The Senate launched into a wild week of immigration debate on Monday evening. Lawmakers will compete to see which proposal can get to 60 votes first.
After months of inaction and bickering over immigration, the Senate launched into an open debate on the issue on Monday evening — a remarkable move that allows senators to offer up a variety of proposals.
"Whoever gets to 60 votes wins," Senate Majority Leader Mitch McConnell told reporters last week.
Lawmakers will duke it out to address the fate of young unauthorized immigrants known as Dreamers, border security, and, potentially, the entire US immigration system.
The freewheeling process is expected to stretch throughout the week — and the only major agreement senators have reached so far has been to kick off the debate.
On Monday night, the chamber voted 97-1 to use an unrelated bill as a "shell" to ultimately build an immigration proposal. The lone holdout was Republican Sen. Ted Cruz of Texas.
The stakes for any bill are high. Hanging in the balance is the fate of Dreamers, a nickname for the about 700,000 unauthorized immigrants who came to the US as children and are temporarily protected from deportation under the Deferred Action for Childhood Arrivals program.
In September, the Trump administration began phasing out DACA, setting its termination for March 5.
That deadline that blurred slightly in January when a federal judge ordered the Trump administration to resume processing renewal applications for DACA recipients.
Though the Trump administration is complying with the court order, it also appealed the ruling to a federal appeals court and the Supreme Court. It's unclear how long the order will remain in place.
If Congress manages to pass something resolving the fate of Dreamers, it would be a historic milestone.
The latest major effort to overhaul the US immigration system was in 2013, when the Senate passed the so-called Gang of Eight immigration bill with a 68-vote margin but the House did not take it up.
That bill, known as the Secure and Succeed Act, closely mirrors President Donald Trump's wishes by extending protections for Dreamers while fully funding a wall along the US-Mexico border and reducing legal immigration.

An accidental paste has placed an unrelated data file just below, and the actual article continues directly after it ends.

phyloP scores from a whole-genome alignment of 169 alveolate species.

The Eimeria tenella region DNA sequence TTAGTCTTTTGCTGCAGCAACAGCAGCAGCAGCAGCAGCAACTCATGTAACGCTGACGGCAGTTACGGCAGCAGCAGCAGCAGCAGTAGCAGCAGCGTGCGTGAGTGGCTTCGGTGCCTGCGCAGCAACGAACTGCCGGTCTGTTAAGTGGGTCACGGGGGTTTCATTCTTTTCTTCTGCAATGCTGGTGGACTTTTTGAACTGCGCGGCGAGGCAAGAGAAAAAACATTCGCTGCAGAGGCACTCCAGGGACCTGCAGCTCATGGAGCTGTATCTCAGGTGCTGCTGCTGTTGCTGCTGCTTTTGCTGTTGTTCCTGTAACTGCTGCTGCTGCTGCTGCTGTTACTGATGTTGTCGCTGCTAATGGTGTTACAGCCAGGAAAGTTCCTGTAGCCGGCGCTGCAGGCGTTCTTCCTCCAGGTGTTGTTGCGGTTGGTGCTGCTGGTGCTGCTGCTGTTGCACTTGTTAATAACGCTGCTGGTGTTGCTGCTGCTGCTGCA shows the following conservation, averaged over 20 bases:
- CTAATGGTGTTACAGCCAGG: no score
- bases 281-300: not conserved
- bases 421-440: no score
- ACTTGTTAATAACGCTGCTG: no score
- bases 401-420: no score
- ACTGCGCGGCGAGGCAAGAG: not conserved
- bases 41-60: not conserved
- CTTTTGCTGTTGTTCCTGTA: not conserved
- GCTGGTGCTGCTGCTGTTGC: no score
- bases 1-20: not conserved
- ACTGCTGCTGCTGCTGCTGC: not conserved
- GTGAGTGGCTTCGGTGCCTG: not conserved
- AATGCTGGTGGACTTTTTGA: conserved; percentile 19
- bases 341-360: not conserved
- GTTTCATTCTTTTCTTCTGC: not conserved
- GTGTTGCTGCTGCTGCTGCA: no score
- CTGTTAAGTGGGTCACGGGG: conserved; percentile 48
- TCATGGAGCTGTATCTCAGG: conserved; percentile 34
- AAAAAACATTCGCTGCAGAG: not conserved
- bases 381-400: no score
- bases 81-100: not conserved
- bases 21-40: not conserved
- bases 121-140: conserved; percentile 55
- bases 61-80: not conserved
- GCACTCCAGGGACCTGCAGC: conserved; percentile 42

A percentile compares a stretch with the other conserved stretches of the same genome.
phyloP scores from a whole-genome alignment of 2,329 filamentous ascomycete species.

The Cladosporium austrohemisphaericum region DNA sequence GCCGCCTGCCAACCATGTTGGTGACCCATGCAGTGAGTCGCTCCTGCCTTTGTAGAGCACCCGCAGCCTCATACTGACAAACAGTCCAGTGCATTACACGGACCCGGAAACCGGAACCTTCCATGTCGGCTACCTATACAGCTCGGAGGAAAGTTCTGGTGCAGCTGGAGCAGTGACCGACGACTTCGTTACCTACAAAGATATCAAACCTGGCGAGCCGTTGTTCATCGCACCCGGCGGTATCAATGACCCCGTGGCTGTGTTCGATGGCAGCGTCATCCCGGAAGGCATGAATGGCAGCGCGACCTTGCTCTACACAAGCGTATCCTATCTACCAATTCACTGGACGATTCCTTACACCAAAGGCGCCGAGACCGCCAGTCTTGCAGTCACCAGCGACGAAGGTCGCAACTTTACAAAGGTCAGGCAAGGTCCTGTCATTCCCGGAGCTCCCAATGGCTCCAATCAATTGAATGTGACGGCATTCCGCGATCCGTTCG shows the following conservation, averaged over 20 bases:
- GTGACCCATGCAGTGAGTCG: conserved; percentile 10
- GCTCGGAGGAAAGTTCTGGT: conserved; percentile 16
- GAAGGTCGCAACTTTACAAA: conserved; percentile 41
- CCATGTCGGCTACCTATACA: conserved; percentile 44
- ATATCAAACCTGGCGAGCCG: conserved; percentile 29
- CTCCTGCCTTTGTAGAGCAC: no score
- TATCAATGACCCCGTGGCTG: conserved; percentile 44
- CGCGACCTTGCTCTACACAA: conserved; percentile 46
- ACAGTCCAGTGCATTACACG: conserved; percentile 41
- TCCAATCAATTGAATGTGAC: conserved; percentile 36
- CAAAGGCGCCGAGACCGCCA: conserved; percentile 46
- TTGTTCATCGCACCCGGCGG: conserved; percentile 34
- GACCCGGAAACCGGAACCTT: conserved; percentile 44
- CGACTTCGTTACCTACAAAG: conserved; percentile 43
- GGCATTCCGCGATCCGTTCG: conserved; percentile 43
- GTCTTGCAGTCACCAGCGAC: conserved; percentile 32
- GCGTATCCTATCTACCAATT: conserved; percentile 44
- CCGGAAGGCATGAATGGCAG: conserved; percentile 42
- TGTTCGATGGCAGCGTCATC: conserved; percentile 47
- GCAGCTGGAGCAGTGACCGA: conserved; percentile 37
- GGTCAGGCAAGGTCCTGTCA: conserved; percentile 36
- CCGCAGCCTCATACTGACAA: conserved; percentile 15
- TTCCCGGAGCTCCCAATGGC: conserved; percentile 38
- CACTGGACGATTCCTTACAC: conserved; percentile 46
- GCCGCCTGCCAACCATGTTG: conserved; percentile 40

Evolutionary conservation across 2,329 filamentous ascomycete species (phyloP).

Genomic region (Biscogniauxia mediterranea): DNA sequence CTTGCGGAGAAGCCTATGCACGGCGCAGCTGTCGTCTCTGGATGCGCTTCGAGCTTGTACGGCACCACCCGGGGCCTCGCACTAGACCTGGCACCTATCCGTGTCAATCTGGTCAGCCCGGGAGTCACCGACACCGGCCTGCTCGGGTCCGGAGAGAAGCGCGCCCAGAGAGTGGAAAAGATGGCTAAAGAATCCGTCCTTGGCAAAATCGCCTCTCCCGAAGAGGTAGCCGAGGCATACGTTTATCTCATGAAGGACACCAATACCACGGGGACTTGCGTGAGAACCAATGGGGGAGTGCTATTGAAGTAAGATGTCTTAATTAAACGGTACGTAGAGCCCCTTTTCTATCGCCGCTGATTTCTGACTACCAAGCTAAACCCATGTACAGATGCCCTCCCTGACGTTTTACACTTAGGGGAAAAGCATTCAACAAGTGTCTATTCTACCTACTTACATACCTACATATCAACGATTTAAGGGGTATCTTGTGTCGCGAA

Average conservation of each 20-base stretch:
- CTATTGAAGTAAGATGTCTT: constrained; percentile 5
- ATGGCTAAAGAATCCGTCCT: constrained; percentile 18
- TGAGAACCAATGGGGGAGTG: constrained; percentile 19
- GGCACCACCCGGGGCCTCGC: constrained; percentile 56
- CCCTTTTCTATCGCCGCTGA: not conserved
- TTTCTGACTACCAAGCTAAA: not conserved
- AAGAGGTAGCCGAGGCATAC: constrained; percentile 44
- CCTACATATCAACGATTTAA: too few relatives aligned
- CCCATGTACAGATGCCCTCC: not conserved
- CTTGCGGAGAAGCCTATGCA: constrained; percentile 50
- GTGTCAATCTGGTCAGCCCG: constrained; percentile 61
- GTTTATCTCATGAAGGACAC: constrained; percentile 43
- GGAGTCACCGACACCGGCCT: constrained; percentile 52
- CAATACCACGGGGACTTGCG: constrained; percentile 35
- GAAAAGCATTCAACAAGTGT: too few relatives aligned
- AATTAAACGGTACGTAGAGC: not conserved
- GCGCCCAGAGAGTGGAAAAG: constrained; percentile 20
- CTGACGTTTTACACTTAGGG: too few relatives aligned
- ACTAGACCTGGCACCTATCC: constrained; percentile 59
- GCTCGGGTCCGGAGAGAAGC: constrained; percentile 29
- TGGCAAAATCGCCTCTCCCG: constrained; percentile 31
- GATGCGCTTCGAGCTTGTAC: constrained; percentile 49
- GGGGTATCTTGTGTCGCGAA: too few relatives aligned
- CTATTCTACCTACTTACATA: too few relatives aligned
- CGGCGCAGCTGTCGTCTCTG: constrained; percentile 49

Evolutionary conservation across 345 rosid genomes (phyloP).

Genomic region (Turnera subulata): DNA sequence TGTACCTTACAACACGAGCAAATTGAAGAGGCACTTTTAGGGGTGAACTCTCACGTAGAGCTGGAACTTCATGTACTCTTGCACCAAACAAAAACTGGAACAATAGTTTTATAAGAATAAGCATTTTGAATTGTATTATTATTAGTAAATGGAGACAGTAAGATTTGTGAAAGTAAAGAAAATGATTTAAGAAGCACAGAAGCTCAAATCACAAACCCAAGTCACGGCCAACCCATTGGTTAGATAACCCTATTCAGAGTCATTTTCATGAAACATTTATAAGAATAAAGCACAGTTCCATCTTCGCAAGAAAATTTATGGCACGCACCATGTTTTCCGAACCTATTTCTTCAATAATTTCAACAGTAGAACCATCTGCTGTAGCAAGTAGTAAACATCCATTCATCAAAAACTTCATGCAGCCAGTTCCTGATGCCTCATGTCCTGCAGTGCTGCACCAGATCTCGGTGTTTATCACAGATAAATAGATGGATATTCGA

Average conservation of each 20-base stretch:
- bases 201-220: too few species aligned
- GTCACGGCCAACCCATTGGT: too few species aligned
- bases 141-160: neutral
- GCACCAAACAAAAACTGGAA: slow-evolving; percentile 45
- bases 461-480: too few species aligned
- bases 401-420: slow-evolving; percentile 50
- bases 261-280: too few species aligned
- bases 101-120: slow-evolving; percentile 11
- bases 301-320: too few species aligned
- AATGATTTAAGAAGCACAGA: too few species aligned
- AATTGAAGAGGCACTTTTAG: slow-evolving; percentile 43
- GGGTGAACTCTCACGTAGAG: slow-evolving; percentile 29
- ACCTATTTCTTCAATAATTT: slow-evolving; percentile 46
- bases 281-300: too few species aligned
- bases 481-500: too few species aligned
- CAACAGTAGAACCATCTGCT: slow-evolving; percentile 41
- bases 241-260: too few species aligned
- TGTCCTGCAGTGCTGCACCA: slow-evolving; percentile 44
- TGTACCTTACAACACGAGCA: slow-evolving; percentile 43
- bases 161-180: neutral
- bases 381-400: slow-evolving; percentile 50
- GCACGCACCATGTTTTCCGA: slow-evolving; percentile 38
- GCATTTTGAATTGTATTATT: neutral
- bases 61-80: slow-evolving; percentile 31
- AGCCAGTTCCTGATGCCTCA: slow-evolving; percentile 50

Republican Sen. Chuck Grassley of Iowa, the lead sponsor of the bill, told The Washington Post that it was "the only piece of legislation" that could make it through the House and get Trump's signature.
But that plan has next to no chance of getting necessary votes from Democrats, who oppose both Trump's border-wall proposal and slashing legal immigration.
Instead, many Democrats say the proposal with the best chance of survival is a narrow one that addresses DACA alone or paired with border-security measures short of a physical wall.
"The only way to achieve a solution to the DACA crisis is to keep it simple," The New York Times quoted Democratic Sen. Bill Nelson of Florida as saying on the Senate floor.
Senate Minority Leader Chuck Schumer agreed, saying on the floor that Democrats intended to support some border-security changes but not much else.
"Now is not the time nor the place to reform the entire legal immigration system," Schumer said, according to NPR. "Rather, this is the moment for a narrow bill. And every ounce of our energy is going into finding one that can pass."
Debate on Tuesday got off to a rocky start when Republicans introduced their first amendment, which included language that would punish so-called sanctuary cities, jurisdictions that limit cooperation with federal immigration authorities.
Democrats blocked the request, saying they were infuriated that Republicans would introduce an amendment into the debate that lawmakers and the president had barely discussed.
Schumer said that proposal did not "address the underlying issues of this debate, why we are here," adding, "It doesn't address the Dreamers, nor does it address border security."
But it's still unclear whether Trump will support a bill that makes it through both chambers of Congress.
Trump has insisted he will sign into law only a bill that contains his four "pillars" of immigration reform.
In addition to resolving DACA, Trump also wants Congress to fund his long-promised border wall, overhaul the family-sponsored visas that conservatives say enables "chain migration," and eliminate the diversity visa lottery, which provides as many as 50,000 visas each year to immigrants from countries with historically low rates of US immigration.
The White House recently offered up an immigration proposal that would give 1.8 million Dreamers a pathway to citizenship — far more than the number of immigrants DACA currently covers — in exchange for reduced legal immigration levels and the full $25 million in funding for the border wall.
Both Democrats and hardline conservatives have derided the plan. The latter are loath to provide what they describe as amnesty to large numbers of unauthorized immigrants.
Trump weighed in on the debate in a tweet early on Tuesday.
"Republicans want to make a deal and Democrats say they want to make a deal. Wouldn't it be great if we could finally, after so many years, solve the DACA puzzle," he tweeted. "This will be our last chance, there will never be another opportunity! March 5th."